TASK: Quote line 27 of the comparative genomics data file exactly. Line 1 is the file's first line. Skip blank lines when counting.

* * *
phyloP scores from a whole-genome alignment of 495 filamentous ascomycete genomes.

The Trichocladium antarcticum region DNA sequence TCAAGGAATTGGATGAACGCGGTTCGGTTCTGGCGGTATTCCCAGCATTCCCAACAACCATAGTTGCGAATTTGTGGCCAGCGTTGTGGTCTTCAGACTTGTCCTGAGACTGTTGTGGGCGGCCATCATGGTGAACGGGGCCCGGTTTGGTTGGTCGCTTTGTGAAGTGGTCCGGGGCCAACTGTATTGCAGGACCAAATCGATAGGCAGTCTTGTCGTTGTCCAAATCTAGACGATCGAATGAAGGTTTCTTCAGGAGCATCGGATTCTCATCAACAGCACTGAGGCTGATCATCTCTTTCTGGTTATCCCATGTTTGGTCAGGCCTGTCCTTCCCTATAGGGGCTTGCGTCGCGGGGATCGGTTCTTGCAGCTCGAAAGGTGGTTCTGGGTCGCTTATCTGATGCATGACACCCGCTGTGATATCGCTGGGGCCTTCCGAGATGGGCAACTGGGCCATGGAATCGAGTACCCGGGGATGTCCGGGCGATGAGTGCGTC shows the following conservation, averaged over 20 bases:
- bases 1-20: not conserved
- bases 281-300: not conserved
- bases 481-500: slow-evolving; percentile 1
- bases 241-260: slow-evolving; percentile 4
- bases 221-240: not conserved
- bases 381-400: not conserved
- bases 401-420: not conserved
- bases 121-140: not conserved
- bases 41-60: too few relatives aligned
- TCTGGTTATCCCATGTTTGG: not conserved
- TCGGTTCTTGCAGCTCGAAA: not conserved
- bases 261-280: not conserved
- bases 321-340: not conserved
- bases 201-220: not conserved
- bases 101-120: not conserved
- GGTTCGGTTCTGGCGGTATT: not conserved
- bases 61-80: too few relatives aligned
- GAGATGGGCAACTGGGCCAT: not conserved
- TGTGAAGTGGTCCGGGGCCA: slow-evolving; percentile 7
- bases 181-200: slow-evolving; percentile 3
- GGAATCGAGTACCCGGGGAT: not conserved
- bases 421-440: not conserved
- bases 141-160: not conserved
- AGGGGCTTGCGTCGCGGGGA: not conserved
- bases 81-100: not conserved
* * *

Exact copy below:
- bases 81-100: not conserved